September 12, 2009
Microsoft Off The Hook In $358 Million Patent Dispute
A US federal appeals court announced on Friday that Microsoft Corp. will not be required to dole out $358 million to Alcatel-Lucent for alleged patent infringement because of issues with the way the damages were calculated.
The United States Court of Appeals for the Federal Circuit, which has dealt with plenty of patent and trademark cases, agreed that software giant Microsoft had indirectly infringed the patents of French telecoms equipment firm Alcatel, and that the decision was supported by substantial evidence.
However, the court ruled that the damages being sought were not justified and must be retried.
The patent in question involves a method of entering in formation into fields on a computer screen without having to key it in on a keyboard.
Alcatel-Lucent's claim against Microsoft is that the company illegally utilized the patented technology to allow users to enter dates into calendars in its Outlook e-mail program, known as the "Day" patent.
Though Alcatel was initially awarded the $358 million in damages just last year, the award has now been overturned.
In its ruling, the court said, "Because the damages award based on the infringing date-picker feature of Outlook is not supported by substantial evidence and is contrary to the clear weight of the evidence, the damages award must be vacated."
Both companies expressed some measure of happiness with the court's decision, reported Reuters.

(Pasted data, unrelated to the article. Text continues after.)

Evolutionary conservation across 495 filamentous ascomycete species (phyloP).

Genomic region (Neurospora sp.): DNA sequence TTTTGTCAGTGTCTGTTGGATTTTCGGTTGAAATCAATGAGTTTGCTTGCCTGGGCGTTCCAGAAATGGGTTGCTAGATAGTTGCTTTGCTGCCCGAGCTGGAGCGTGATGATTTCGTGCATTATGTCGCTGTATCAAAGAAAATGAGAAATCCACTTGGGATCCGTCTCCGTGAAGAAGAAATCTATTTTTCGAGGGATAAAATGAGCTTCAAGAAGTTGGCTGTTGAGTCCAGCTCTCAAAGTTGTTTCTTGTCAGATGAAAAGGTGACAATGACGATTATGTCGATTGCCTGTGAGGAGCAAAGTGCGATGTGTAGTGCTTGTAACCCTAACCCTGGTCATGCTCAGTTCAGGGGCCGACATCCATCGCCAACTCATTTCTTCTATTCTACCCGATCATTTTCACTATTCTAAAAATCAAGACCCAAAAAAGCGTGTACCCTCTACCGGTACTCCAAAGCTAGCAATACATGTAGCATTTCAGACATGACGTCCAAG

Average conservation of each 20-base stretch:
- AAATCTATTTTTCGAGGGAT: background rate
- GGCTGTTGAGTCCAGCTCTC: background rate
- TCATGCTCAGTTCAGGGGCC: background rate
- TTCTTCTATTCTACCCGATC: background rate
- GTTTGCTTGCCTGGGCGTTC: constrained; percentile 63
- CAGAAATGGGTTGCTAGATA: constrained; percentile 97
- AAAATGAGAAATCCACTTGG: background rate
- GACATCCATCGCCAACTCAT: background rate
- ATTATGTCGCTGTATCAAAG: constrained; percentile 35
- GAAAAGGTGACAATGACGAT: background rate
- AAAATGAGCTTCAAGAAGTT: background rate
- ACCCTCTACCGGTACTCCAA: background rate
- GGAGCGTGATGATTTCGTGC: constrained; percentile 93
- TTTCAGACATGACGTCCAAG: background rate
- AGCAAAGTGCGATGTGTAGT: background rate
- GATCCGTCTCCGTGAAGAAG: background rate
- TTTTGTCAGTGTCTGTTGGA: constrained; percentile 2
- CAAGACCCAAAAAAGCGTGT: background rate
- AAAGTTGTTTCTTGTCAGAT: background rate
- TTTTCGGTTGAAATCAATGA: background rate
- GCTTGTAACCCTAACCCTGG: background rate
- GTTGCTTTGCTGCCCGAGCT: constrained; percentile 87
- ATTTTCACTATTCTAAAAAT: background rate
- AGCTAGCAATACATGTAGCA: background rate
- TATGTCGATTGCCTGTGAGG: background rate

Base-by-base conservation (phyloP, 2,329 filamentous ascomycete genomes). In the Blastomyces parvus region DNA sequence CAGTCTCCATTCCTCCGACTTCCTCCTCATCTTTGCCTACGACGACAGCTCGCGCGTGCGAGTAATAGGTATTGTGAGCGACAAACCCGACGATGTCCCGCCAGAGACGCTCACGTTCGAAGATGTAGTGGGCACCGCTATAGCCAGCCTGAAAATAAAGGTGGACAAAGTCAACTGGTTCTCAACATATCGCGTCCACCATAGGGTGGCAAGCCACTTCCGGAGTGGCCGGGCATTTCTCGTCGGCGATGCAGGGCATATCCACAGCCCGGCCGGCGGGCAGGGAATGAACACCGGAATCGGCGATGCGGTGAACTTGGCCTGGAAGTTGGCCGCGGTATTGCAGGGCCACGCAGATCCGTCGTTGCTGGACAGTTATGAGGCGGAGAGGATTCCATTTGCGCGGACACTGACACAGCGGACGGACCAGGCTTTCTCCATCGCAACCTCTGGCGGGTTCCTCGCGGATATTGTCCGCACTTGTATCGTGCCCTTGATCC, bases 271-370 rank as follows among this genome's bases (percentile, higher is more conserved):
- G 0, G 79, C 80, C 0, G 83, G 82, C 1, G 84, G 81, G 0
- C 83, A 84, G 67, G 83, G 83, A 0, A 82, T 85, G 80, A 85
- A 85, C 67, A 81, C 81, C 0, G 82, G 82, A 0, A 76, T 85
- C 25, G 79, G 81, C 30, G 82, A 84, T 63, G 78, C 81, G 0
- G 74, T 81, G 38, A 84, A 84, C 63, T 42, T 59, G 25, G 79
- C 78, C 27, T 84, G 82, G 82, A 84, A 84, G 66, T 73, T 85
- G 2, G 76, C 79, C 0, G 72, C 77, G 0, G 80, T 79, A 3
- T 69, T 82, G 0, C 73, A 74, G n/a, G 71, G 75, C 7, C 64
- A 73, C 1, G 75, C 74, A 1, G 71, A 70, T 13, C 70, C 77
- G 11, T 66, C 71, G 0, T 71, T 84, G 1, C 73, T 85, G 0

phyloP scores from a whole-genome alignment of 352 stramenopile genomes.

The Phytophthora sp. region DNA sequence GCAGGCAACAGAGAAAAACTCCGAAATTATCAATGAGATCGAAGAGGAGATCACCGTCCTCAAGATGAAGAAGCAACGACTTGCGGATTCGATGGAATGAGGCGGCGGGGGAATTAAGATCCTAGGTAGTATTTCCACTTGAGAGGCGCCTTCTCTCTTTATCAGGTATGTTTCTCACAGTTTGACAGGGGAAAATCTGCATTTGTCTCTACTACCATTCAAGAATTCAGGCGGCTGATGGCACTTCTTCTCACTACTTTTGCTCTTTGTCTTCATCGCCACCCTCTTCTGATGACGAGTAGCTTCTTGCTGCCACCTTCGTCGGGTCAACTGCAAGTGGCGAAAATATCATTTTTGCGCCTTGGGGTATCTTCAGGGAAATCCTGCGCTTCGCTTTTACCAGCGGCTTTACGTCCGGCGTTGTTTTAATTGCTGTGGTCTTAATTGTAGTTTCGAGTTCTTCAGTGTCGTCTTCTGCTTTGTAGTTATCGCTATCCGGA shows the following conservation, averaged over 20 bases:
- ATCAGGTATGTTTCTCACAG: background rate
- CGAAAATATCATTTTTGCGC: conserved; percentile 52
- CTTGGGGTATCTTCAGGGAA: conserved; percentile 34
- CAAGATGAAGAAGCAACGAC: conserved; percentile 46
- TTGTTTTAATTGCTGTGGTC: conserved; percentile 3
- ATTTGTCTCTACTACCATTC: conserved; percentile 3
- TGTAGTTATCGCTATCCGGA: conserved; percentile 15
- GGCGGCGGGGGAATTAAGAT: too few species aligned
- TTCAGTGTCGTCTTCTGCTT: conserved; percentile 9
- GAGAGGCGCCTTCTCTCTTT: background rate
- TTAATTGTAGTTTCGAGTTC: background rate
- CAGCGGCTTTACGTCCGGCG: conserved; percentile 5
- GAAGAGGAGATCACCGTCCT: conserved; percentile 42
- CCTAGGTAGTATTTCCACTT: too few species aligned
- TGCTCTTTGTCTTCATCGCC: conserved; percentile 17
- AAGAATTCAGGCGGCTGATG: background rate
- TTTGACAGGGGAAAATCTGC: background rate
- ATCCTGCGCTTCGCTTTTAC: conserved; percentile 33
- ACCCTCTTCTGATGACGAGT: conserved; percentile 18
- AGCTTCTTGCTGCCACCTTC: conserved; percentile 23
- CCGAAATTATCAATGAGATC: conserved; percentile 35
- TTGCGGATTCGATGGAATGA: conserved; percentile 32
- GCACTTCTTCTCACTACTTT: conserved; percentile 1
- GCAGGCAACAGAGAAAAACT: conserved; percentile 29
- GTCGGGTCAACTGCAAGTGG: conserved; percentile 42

"We are pleased that the court vacated the damages award, and we look forward to taking the next step in the judicial process," said Microsoft spokesman Kevin Kutz.
From the other side, an Alcatel-Lucent spokeswoman said, "While we are disappointed that the Court did not affirm the jury's decision on damages, we look forward to an upcoming proceeding to determine the compensation to which Alcatel-Lucent is entitled based on the Court's finding that Microsoft did use our patented invention."
This patent suit is the latest of six proceeding from claims that Lucent Technologies Inc. filed in 2003 against PC makers Gateway Inc. and Dell Inc. over technology created by Lucent's research division Bell Labs.
Microsoft later joined the growing list of defendants, engaging in a very large, long-term, multi-billion dollar dispute with Alcatel-Lucent over the "Day" patent. The rest of the litigation was resolved last December.
Microsoft shares dropped 5 cents at $24.95 on Nasdaq, while Alcatel-Lucent shares increased by 4.9 percent to $4.03 dollars (2.758 euros) in Paris.
On the Net: